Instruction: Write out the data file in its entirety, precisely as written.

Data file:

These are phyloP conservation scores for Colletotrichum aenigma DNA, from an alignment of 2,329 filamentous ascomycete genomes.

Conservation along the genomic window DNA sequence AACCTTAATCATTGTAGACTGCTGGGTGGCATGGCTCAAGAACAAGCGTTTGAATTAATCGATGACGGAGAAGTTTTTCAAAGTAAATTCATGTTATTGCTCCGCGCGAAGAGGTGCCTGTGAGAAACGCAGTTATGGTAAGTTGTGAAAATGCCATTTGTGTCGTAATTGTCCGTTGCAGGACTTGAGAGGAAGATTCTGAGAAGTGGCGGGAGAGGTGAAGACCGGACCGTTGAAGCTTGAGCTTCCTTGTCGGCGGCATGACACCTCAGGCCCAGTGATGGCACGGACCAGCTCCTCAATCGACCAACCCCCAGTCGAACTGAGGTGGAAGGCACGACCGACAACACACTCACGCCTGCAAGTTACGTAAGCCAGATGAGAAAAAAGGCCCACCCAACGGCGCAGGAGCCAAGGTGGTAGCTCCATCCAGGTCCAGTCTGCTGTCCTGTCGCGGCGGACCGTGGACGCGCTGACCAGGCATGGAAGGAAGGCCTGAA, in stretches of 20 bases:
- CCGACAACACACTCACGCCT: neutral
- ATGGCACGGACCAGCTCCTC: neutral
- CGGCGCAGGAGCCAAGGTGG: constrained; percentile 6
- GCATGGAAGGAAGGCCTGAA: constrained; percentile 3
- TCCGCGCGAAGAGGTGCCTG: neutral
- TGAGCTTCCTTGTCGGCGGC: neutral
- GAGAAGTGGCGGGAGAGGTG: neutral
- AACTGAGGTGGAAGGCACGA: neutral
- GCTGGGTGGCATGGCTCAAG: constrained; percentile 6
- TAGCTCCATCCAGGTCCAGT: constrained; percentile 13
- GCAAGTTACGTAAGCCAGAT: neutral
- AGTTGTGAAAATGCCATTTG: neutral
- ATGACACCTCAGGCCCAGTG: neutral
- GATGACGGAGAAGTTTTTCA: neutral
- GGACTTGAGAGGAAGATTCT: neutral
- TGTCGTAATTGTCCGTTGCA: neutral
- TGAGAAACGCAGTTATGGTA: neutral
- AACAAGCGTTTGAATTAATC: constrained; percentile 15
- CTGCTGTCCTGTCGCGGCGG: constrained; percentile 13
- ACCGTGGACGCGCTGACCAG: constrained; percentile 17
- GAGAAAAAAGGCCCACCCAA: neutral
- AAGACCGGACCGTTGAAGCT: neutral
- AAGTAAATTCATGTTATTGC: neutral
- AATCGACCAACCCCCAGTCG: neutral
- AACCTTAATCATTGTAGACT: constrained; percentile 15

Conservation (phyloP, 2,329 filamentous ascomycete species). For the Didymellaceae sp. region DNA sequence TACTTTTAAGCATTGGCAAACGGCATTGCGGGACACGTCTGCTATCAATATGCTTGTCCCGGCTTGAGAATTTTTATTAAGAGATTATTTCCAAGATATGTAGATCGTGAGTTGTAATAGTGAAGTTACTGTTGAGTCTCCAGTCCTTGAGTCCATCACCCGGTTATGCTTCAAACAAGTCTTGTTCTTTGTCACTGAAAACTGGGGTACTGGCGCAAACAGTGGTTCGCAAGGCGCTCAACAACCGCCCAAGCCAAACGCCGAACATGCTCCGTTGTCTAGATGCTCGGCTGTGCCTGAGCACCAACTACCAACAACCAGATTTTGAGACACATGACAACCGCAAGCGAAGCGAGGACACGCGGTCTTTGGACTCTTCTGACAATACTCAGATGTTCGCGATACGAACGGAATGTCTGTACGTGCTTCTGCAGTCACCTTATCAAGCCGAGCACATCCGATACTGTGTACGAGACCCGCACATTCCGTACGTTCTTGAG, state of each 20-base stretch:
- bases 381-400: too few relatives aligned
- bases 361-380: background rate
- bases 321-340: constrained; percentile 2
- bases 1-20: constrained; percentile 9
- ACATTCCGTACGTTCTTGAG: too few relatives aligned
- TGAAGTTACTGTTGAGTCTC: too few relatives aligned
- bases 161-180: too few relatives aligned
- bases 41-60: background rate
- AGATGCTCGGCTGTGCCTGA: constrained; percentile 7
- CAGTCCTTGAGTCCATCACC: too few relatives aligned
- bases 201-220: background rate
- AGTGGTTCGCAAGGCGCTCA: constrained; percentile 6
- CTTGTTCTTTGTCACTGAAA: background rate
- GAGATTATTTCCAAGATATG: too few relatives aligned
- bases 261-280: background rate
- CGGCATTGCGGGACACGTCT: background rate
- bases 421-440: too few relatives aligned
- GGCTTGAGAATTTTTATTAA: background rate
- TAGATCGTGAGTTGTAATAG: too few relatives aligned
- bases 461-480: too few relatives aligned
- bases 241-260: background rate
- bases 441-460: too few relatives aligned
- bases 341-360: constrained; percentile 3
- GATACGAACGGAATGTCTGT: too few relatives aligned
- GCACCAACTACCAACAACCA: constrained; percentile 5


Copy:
These are phyloP conservation scores for Colletotrichum aenigma DNA, from an alignment of 2,329 filamentous ascomycete genomes.

Conservation along the genomic window DNA sequence AACCTTAATCATTGTAGACTGCTGGGTGGCATGGCTCAAGAACAAGCGTTTGAATTAATCGATGACGGAGAAGTTTTTCAAAGTAAATTCATGTTATTGCTCCGCGCGAAGAGGTGCCTGTGAGAAACGCAGTTATGGTAAGTTGTGAAAATGCCATTTGTGTCGTAATTGTCCGTTGCAGGACTTGAGAGGAAGATTCTGAGAAGTGGCGGGAGAGGTGAAGACCGGACCGTTGAAGCTTGAGCTTCCTTGTCGGCGGCATGACACCTCAGGCCCAGTGATGGCACGGACCAGCTCCTCAATCGACCAACCCCCAGTCGAACTGAGGTGGAAGGCACGACCGACAACACACTCACGCCTGCAAGTTACGTAAGCCAGATGAGAAAAAAGGCCCACCCAACGGCGCAGGAGCCAAGGTGGTAGCTCCATCCAGGTCCAGTCTGCTGTCCTGTCGCGGCGGACCGTGGACGCGCTGACCAGGCATGGAAGGAAGGCCTGAA, in stretches of 20 bases:
- CCGACAACACACTCACGCCT: neutral
- ATGGCACGGACCAGCTCCTC: neutral
- CGGCGCAGGAGCCAAGGTGG: constrained; percentile 6
- GCATGGAAGGAAGGCCTGAA: constrained; percentile 3
- TCCGCGCGAAGAGGTGCCTG: neutral
- TGAGCTTCCTTGTCGGCGGC: neutral
- GAGAAGTGGCGGGAGAGGTG: neutral
- AACTGAGGTGGAAGGCACGA: neutral
- GCTGGGTGGCATGGCTCAAG: constrained; percentile 6
- TAGCTCCATCCAGGTCCAGT: constrained; percentile 13
- GCAAGTTACGTAAGCCAGAT: neutral
- AGTTGTGAAAATGCCATTTG: neutral
- ATGACACCTCAGGCCCAGTG: neutral
- GATGACGGAGAAGTTTTTCA: neutral
- GGACTTGAGAGGAAGATTCT: neutral
- TGTCGTAATTGTCCGTTGCA: neutral
- TGAGAAACGCAGTTATGGTA: neutral
- AACAAGCGTTTGAATTAATC: constrained; percentile 15
- CTGCTGTCCTGTCGCGGCGG: constrained; percentile 13
- ACCGTGGACGCGCTGACCAG: constrained; percentile 17
- GAGAAAAAAGGCCCACCCAA: neutral
- AAGACCGGACCGTTGAAGCT: neutral
- AAGTAAATTCATGTTATTGC: neutral
- AATCGACCAACCCCCAGTCG: neutral
- AACCTTAATCATTGTAGACT: constrained; percentile 15

Conservation (phyloP, 2,329 filamentous ascomycete species). For the Didymellaceae sp. region DNA sequence TACTTTTAAGCATTGGCAAACGGCATTGCGGGACACGTCTGCTATCAATATGCTTGTCCCGGCTTGAGAATTTTTATTAAGAGATTATTTCCAAGATATGTAGATCGTGAGTTGTAATAGTGAAGTTACTGTTGAGTCTCCAGTCCTTGAGTCCATCACCCGGTTATGCTTCAAACAAGTCTTGTTCTTTGTCACTGAAAACTGGGGTACTGGCGCAAACAGTGGTTCGCAAGGCGCTCAACAACCGCCCAAGCCAAACGCCGAACATGCTCCGTTGTCTAGATGCTCGGCTGTGCCTGAGCACCAACTACCAACAACCAGATTTTGAGACACATGACAACCGCAAGCGAAGCGAGGACACGCGGTCTTTGGACTCTTCTGACAATACTCAGATGTTCGCGATACGAACGGAATGTCTGTACGTGCTTCTGCAGTCACCTTATCAAGCCGAGCACATCCGATACTGTGTACGAGACCCGCACATTCCGTACGTTCTTGAG, state of each 20-base stretch:
- bases 381-400: too few relatives aligned
- bases 361-380: background rate
- bases 321-340: constrained; percentile 2
- bases 1-20: constrained; percentile 9
- ACATTCCGTACGTTCTTGAG: too few relatives aligned
- TGAAGTTACTGTTGAGTCTC: too few relatives aligned
- bases 161-180: too few relatives aligned
- bases 41-60: background rate
- AGATGCTCGGCTGTGCCTGA: constrained; percentile 7
- CAGTCCTTGAGTCCATCACC: too few relatives aligned
- bases 201-220: background rate
- AGTGGTTCGCAAGGCGCTCA: constrained; percentile 6
- CTTGTTCTTTGTCACTGAAA: background rate
- GAGATTATTTCCAAGATATG: too few relatives aligned
- bases 261-280: background rate
- CGGCATTGCGGGACACGTCT: background rate
- bases 421-440: too few relatives aligned
- GGCTTGAGAATTTTTATTAA: background rate
- TAGATCGTGAGTTGTAATAG: too few relatives aligned
- bases 461-480: too few relatives aligned
- bases 241-260: background rate
- bases 441-460: too few relatives aligned
- bases 341-360: constrained; percentile 3
- GATACGAACGGAATGTCTGT: too few relatives aligned
- GCACCAACTACCAACAACCA: constrained; percentile 5